By Kavyaa Rizal
With participation in the formal workforce higher than ever before, it is undeniable that Nepali women play a significant role in shaping our current professional ecosystem. Some women have now reached top decision-making roles in prominent organisations and industries of this country, and we can only anticipate more. However, when looked upon at a larger scale, we still see that men dominate the leadership and decision-making roles in most organisations while women are subjected to non-decision making, mid-managerial or secretarial roles.
While many factors play into this including the traditional male-dominated professional landscape, and the double-role working women have to fulfill in today’s world, a lack of equal access that women have to professional network, input and opportunities play a key role to de-accelerate our careers as well. Equal access to top industry experts in the form of mentors, above else, is instrumental for personal and professional development, especially in a professional landscape that is mostly navigated through one’s network.
CareerPREP Fellowship, a 16-week fellowship program aimed at enhancing professional and personal soft skills and competencies for young women in Nepal, focuses on just that – a personalised and customised one-on-one mentorship between an aspiring young female professional and an industry lead.
Although talked about oftentimes in the professional landscape today, there still seems to be a large gap in knowledge about the concept of mentorship itself, be it among the mentors or mentees.
Different from teaching and even coaching, goal-oriented mentorship is a highly personalised two-way relationship mostly aimed at the development of one’s mentee and more specifically her goals. “Michelangelo approached the craft of sculpting with the humble conviction that a unique and beautiful piece of art already existed within the stone, and his job was only to release it. We think the best mentors approach their art in the same way” explain W. Brad Johnson and David G. Smith for the Harvard Business Review. We at CareerPREP Fellowship feel the same. Rather than prescribing answers and solutions to each problem or question of a mentee, mentors push their mentees to figure it out themselves- to allow their mentees to carve out the master pieces that alreadyexist within them.
This can be achieved by being active listeners. This includes taking a conscious effort to approach any conversation with least bias possible, asking questions such as “how does my mentee see herself?” and “how can she help herself?”, instead of “how can Ihelp my mentee?” or “how do I see my mentee?” Active listening includes being purposeful by asking many questions, being empathetic towards your mentee and accepting them without presenting much agreement or disagreement. It encourages your mentee to be less defensive and urges them to be open in sharing their thoughts and ideas.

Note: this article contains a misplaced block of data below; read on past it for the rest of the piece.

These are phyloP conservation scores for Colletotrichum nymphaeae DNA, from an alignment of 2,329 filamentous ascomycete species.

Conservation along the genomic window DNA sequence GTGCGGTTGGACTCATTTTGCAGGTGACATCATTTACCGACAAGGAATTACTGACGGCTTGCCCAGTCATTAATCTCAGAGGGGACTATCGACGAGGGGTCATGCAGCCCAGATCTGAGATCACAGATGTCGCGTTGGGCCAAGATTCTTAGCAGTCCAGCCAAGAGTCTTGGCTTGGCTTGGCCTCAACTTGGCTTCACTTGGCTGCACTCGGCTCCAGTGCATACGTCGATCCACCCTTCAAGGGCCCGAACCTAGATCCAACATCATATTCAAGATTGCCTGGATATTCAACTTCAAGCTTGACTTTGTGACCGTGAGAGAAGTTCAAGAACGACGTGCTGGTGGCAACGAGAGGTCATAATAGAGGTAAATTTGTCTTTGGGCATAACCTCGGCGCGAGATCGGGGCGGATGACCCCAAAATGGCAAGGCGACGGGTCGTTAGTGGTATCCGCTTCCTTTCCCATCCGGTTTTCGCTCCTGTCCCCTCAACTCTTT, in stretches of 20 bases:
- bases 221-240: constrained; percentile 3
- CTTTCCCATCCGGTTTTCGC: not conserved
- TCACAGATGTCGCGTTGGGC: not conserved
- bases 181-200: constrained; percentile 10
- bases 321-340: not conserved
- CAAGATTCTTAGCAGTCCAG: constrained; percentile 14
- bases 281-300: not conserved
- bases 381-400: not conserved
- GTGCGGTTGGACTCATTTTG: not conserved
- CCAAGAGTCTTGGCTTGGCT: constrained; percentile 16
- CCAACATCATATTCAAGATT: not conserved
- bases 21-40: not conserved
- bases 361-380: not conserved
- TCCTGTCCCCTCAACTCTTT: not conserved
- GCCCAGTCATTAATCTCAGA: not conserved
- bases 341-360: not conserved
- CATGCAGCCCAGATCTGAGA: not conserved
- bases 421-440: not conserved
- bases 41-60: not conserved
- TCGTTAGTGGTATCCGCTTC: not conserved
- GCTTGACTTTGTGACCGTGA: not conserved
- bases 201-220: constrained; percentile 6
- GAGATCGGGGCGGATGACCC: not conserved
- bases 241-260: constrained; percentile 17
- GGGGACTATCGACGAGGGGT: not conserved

Second, “it is imperative for mentors to be married to the process, not the outcome”, explained Ashutosh Tiwari, CEO of Safal Partners, during a CareerPREP Fellowship Mentors’ training session. “Mentorship can be testing at times, especially when the mentee is not moving in the pace we would like them to, or obtaining outcomes we desire to see. Mentorship is primarily a relationship, and it cannot, in its true sense, be transactional.”
Third, by opening your mentee’s access to more than just you. Introduce them to your network, and take them to your organisation. It might actually surprise you to see the growth in your relationship with them upon doing this, and how their perspective might provide you with invaluable insights on your own work.
All in all, mentorship is about people trying to learn from each other, of creating goal-oriented relationships with individuals committed to helping themselves and others, about collaboration, and simply, about growing together.
CareerPREP Fellowship is excited to be commencing an article series exploring the concept of professional mentorship, its components, and the value it could add to the Nepali professional ecosystem with Business 360 Magazine. CareerPREP Fellowship is a 16-week program which intends to bridge the gap that exists between the education system and the skills needed in the professional life for young women in Nepal. It focuses on developing soft skills needed to keep the pace of growing professionalism through one-on-one mentorship with industry experts, and facilitated sessions on industry-desired personal and professional skills.